AGCO Finance, a joint venture between AGCO Corp. and De Lage Landen Finance (or DLL), a unit of Rabobank, is marketing its debut offering of $896.55 million of bonds backed by equipment loans and leases, according to Moody’s Investors Service.
Like a transaction completed last year by DLL itself, this one is notable for its exposure to residual value risk, which increases the potential volatility of the pool’s performance, since losses could arise if the leased asset is turned in and sold for less than expected. Residual value receipts on lease contracts will represent around 7.4% of the securitized pool balance. (That compares with 12% for DLL’s November 2017 transaction.)
Higher hard credit enhancement relative to agriculture equipment peers considerably mitigates the residual value risk, however, says Moody's.
Unlike DLL’s November 2017 transaction, which was backed entirely by agricultural equipment, this one is backed by a mix of agricultural equipment and construction equipment, though agricultural equipment accounts for roughly two-thirds (66.29%). That mix is similar to recent transactions completed by CNH and John Deere.
The new transaction, DLL 2018-1, will issue four tranches of notes, a money market tranche and three term tranches with preliminary Aaa ratings from Moody’s. All four tranches benefit from 9.55% hard credit enhancement, including overcollateralization and a reserve account.
That’s lower than the 11.3% credit enhancement DLL had to offer on its November 2017 transaction (with the nearly identical moniker of DLL Securitization Trust). But it’s still far more than peers CNH and John Deere offer on transactions backed entirely by loans.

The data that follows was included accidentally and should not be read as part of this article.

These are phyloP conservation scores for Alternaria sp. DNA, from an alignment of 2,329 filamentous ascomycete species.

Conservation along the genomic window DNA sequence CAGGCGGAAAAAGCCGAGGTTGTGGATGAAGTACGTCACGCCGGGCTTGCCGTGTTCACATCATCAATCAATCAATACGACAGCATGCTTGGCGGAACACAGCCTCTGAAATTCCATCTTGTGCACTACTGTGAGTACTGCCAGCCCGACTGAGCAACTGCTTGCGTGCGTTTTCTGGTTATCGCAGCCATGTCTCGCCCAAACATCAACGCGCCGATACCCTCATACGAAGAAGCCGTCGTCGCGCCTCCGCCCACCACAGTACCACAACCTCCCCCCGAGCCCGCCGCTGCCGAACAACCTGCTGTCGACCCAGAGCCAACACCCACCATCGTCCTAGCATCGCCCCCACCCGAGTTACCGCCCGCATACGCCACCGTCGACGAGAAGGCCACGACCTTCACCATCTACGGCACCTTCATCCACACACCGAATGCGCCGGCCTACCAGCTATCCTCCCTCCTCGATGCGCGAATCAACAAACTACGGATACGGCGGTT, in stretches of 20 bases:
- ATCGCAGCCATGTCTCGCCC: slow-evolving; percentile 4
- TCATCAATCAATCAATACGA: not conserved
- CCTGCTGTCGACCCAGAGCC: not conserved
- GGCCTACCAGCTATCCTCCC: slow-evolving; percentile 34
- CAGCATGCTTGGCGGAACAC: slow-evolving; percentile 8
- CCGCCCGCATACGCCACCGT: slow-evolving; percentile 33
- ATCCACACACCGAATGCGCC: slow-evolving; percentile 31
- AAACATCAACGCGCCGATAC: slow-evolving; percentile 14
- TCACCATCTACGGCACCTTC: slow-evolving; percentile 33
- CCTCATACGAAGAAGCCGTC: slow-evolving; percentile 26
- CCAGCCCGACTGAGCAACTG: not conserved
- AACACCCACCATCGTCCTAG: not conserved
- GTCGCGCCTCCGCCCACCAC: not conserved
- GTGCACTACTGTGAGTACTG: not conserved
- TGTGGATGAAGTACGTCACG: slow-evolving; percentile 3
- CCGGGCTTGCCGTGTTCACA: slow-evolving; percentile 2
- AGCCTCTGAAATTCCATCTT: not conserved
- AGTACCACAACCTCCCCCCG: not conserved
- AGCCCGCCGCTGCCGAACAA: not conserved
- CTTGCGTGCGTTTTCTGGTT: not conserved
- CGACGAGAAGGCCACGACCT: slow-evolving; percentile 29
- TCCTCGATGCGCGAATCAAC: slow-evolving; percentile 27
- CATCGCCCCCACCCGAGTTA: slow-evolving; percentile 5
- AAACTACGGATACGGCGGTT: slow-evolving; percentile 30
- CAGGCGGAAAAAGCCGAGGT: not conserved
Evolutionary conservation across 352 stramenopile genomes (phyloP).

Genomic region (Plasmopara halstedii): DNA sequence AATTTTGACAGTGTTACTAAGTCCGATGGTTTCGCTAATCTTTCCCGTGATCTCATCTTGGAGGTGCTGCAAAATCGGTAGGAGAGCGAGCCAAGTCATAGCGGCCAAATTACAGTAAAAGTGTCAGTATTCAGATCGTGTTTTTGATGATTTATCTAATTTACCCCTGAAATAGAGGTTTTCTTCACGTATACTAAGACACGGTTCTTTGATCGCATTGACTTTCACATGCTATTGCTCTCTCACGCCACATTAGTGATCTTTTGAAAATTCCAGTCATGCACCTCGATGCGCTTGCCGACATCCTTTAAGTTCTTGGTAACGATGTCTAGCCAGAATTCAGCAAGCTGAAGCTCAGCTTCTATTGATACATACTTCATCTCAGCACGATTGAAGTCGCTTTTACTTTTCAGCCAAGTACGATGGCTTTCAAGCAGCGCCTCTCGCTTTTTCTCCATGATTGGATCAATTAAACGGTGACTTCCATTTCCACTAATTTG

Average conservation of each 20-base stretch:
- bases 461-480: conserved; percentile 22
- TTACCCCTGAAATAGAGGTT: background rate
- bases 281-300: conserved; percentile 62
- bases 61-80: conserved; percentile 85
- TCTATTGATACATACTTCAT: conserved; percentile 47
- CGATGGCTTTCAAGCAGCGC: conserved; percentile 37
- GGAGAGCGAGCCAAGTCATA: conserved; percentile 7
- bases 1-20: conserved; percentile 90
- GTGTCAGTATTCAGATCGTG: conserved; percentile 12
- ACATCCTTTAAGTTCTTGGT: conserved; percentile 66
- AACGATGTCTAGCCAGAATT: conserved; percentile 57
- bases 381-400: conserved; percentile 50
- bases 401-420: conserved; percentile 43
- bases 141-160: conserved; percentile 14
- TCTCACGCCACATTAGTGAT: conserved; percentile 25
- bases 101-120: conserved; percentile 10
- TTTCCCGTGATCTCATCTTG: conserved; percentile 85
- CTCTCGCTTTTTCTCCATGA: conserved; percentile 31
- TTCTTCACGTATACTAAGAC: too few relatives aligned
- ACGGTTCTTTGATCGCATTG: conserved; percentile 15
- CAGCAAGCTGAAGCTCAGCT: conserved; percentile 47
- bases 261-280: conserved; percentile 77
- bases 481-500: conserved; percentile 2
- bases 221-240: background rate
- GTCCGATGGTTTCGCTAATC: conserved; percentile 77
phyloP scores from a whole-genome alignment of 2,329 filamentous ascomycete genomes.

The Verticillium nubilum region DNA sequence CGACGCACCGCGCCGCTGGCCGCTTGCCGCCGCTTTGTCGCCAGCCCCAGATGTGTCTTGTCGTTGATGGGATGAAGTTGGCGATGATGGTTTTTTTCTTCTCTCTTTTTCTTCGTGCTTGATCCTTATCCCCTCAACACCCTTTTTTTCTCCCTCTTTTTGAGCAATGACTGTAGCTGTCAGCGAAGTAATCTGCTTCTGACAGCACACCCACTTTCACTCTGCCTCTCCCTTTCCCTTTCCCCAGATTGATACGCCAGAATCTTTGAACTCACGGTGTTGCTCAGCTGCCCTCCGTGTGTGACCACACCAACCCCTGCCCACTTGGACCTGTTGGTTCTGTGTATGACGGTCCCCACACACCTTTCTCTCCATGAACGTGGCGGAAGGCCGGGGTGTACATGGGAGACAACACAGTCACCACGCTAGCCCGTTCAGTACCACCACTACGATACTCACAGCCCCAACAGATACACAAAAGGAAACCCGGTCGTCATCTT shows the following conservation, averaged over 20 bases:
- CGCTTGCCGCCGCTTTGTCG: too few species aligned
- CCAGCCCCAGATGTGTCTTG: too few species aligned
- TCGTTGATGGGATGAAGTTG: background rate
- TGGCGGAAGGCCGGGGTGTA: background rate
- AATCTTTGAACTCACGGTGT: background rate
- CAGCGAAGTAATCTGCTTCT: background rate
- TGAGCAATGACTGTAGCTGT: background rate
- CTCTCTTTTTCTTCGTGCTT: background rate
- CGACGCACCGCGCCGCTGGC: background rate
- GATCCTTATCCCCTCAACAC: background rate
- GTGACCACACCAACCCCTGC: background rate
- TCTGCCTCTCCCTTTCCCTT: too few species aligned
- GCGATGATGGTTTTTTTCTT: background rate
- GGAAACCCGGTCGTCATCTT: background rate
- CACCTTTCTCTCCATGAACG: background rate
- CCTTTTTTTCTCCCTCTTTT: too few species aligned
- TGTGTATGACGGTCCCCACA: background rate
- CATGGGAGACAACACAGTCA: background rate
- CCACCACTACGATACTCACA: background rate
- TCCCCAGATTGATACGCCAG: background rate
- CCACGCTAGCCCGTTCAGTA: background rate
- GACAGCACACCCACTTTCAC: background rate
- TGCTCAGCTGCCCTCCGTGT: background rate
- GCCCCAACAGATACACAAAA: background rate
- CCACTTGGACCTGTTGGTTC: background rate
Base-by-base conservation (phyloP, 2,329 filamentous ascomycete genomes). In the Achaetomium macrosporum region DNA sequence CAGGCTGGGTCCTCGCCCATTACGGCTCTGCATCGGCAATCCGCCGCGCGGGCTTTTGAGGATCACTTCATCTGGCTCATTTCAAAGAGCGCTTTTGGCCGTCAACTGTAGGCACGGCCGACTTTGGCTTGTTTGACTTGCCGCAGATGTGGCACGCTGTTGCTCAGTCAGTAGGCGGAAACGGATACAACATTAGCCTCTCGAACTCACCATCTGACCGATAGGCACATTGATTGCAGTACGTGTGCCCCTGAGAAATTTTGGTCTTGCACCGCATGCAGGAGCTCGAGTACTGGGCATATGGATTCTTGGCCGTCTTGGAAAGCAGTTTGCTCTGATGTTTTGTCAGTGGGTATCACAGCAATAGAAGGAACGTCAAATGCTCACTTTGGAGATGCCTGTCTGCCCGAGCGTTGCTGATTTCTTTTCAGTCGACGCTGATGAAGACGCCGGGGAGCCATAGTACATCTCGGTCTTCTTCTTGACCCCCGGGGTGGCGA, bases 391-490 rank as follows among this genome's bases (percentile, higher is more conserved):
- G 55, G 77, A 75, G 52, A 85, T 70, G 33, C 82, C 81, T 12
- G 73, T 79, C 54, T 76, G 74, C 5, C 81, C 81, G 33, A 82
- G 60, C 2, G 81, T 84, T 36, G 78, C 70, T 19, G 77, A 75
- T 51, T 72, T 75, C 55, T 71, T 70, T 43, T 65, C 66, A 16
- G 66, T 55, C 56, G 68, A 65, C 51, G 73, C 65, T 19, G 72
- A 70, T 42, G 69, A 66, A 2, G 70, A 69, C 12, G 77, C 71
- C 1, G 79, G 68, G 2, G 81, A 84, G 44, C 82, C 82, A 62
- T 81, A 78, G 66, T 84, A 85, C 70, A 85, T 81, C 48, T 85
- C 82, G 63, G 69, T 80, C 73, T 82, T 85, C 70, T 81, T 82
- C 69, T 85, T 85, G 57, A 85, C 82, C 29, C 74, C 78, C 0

Moody’s cites as a strength the fact that the largest obligor state in DLL 2018-1 represents 6.04% of the total discounted pool balance, with all other states accounting for no more than 6% each.
The rating agency also views the performance of AGCO Finance’s managed assets favorably, noting that delinquencies and net losses of collateral originated by the sponsor have consistently been low since 2012. As of Dec. 31, 2017, the net loss as a percentage of the average managed portfolio balance was 0.35%.
“Transaction performance will benefit from the good credit quality of agricultural equipment loans and leases owing to strong farm balance sheets,” the presale report states. “Farmers’ net cash incomes have recently stabilized following declines from 2014 through 2016. Historically low overall debt burdens and relatively low interest rates will help most agricultural equipment obligors continue to meet their debt obligations.”
However, agriculture equipment transactions retain the inherent concentration risk of exposure to a single industry. Moody’s noted that the profitability of U.S. farms peaked in 2014; since then net incomes have declined, primarily due to a decline in crop prices and to a lesser degree due to higher production.